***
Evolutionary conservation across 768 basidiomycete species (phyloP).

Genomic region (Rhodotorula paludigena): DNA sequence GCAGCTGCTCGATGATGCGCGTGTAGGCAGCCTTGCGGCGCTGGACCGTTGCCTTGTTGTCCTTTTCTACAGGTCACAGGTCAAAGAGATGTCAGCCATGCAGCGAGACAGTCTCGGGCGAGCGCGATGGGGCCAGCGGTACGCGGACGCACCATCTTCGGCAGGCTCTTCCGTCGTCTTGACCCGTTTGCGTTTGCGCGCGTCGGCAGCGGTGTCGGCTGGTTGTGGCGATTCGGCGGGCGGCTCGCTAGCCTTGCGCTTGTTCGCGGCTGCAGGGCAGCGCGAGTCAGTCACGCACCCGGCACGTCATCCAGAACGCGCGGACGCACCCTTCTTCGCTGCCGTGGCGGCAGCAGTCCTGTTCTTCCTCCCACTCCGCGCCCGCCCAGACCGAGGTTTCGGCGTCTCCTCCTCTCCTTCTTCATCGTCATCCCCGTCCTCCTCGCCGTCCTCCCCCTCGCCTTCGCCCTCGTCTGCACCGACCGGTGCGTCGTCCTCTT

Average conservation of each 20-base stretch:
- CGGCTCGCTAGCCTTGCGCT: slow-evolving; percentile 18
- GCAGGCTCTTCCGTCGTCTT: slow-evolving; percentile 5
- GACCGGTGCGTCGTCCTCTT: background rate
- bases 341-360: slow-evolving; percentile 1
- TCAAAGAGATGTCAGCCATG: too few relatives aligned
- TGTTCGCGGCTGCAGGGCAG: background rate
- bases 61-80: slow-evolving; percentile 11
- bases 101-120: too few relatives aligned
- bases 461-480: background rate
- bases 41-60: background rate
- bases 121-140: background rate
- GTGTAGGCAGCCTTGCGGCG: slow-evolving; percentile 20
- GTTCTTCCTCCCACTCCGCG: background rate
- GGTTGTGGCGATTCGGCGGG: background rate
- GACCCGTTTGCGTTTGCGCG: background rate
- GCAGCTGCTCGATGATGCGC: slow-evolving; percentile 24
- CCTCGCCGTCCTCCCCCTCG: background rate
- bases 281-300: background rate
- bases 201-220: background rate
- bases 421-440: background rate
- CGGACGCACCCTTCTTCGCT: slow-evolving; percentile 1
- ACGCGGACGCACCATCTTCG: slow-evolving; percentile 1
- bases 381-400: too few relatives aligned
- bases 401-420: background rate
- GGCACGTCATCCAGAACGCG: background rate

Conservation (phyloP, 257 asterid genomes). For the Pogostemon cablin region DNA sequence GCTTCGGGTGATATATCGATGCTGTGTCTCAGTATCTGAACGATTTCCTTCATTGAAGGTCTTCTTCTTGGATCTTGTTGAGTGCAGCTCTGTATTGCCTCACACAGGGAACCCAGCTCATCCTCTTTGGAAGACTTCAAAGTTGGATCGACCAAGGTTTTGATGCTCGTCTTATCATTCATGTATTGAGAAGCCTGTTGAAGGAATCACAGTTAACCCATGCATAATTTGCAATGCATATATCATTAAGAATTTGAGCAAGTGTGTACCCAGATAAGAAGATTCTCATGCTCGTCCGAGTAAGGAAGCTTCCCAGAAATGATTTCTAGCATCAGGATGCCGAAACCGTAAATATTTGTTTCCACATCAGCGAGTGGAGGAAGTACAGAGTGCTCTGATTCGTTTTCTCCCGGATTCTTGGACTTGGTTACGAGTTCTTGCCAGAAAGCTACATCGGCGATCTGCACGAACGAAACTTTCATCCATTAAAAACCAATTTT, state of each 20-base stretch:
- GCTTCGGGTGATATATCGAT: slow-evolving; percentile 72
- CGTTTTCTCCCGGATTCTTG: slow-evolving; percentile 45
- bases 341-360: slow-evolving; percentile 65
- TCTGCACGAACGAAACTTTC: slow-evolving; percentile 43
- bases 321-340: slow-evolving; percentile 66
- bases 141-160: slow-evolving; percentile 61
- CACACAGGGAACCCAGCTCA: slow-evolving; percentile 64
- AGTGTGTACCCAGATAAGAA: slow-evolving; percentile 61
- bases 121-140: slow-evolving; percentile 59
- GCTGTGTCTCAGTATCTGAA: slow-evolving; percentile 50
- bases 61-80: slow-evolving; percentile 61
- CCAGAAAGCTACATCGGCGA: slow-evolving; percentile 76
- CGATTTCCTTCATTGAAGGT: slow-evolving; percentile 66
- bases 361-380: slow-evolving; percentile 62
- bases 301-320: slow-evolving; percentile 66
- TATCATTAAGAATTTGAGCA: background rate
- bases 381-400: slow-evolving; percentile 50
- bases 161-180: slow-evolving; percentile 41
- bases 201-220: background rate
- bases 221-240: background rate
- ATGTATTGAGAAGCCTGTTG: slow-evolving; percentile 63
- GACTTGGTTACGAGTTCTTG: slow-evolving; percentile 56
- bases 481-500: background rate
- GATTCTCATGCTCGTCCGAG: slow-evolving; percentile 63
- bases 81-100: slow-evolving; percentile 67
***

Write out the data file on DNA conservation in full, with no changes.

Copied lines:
Evolutionary conservation across 768 basidiomycete species (phyloP).

Genomic region (Rhodotorula paludigena): DNA sequence GCAGCTGCTCGATGATGCGCGTGTAGGCAGCCTTGCGGCGCTGGACCGTTGCCTTGTTGTCCTTTTCTACAGGTCACAGGTCAAAGAGATGTCAGCCATGCAGCGAGACAGTCTCGGGCGAGCGCGATGGGGCCAGCGGTACGCGGACGCACCATCTTCGGCAGGCTCTTCCGTCGTCTTGACCCGTTTGCGTTTGCGCGCGTCGGCAGCGGTGTCGGCTGGTTGTGGCGATTCGGCGGGCGGCTCGCTAGCCTTGCGCTTGTTCGCGGCTGCAGGGCAGCGCGAGTCAGTCACGCACCCGGCACGTCATCCAGAACGCGCGGACGCACCCTTCTTCGCTGCCGTGGCGGCAGCAGTCCTGTTCTTCCTCCCACTCCGCGCCCGCCCAGACCGAGGTTTCGGCGTCTCCTCCTCTCCTTCTTCATCGTCATCCCCGTCCTCCTCGCCGTCCTCCCCCTCGCCTTCGCCCTCGTCTGCACCGACCGGTGCGTCGTCCTCTT

Average conservation of each 20-base stretch:
- CGGCTCGCTAGCCTTGCGCT: slow-evolving; percentile 18
- GCAGGCTCTTCCGTCGTCTT: slow-evolving; percentile 5
- GACCGGTGCGTCGTCCTCTT: background rate
- bases 341-360: slow-evolving; percentile 1
- TCAAAGAGATGTCAGCCATG: too few relatives aligned
- TGTTCGCGGCTGCAGGGCAG: background rate
- bases 61-80: slow-evolving; percentile 11
- bases 101-120: too few relatives aligned
- bases 461-480: background rate
- bases 41-60: background rate
- bases 121-140: background rate
- GTGTAGGCAGCCTTGCGGCG: slow-evolving; percentile 20
- GTTCTTCCTCCCACTCCGCG: background rate
- GGTTGTGGCGATTCGGCGGG: background rate
- GACCCGTTTGCGTTTGCGCG: background rate
- GCAGCTGCTCGATGATGCGC: slow-evolving; percentile 24
- CCTCGCCGTCCTCCCCCTCG: background rate
- bases 281-300: background rate
- bases 201-220: background rate
- bases 421-440: background rate
- CGGACGCACCCTTCTTCGCT: slow-evolving; percentile 1
- ACGCGGACGCACCATCTTCG: slow-evolving; percentile 1
- bases 381-400: too few relatives aligned
- bases 401-420: background rate
- GGCACGTCATCCAGAACGCG: background rate

Conservation (phyloP, 257 asterid genomes). For the Pogostemon cablin region DNA sequence GCTTCGGGTGATATATCGATGCTGTGTCTCAGTATCTGAACGATTTCCTTCATTGAAGGTCTTCTTCTTGGATCTTGTTGAGTGCAGCTCTGTATTGCCTCACACAGGGAACCCAGCTCATCCTCTTTGGAAGACTTCAAAGTTGGATCGACCAAGGTTTTGATGCTCGTCTTATCATTCATGTATTGAGAAGCCTGTTGAAGGAATCACAGTTAACCCATGCATAATTTGCAATGCATATATCATTAAGAATTTGAGCAAGTGTGTACCCAGATAAGAAGATTCTCATGCTCGTCCGAGTAAGGAAGCTTCCCAGAAATGATTTCTAGCATCAGGATGCCGAAACCGTAAATATTTGTTTCCACATCAGCGAGTGGAGGAAGTACAGAGTGCTCTGATTCGTTTTCTCCCGGATTCTTGGACTTGGTTACGAGTTCTTGCCAGAAAGCTACATCGGCGATCTGCACGAACGAAACTTTCATCCATTAAAAACCAATTTT, state of each 20-base stretch:
- GCTTCGGGTGATATATCGAT: slow-evolving; percentile 72
- CGTTTTCTCCCGGATTCTTG: slow-evolving; percentile 45
- bases 341-360: slow-evolving; percentile 65
- TCTGCACGAACGAAACTTTC: slow-evolving; percentile 43
- bases 321-340: slow-evolving; percentile 66
- bases 141-160: slow-evolving; percentile 61
- CACACAGGGAACCCAGCTCA: slow-evolving; percentile 64
- AGTGTGTACCCAGATAAGAA: slow-evolving; percentile 61
- bases 121-140: slow-evolving; percentile 59
- GCTGTGTCTCAGTATCTGAA: slow-evolving; percentile 50
- bases 61-80: slow-evolving; percentile 61
- CCAGAAAGCTACATCGGCGA: slow-evolving; percentile 76
- CGATTTCCTTCATTGAAGGT: slow-evolving; percentile 66
- bases 361-380: slow-evolving; percentile 62
- bases 301-320: slow-evolving; percentile 66
- TATCATTAAGAATTTGAGCA: background rate
- bases 381-400: slow-evolving; percentile 50
- bases 161-180: slow-evolving; percentile 41
- bases 201-220: background rate
- bases 221-240: background rate
- ATGTATTGAGAAGCCTGTTG: slow-evolving; percentile 63
- GACTTGGTTACGAGTTCTTG: slow-evolving; percentile 56
- bases 481-500: background rate
- GATTCTCATGCTCGTCCGAG: slow-evolving; percentile 63
- bases 81-100: slow-evolving; percentile 67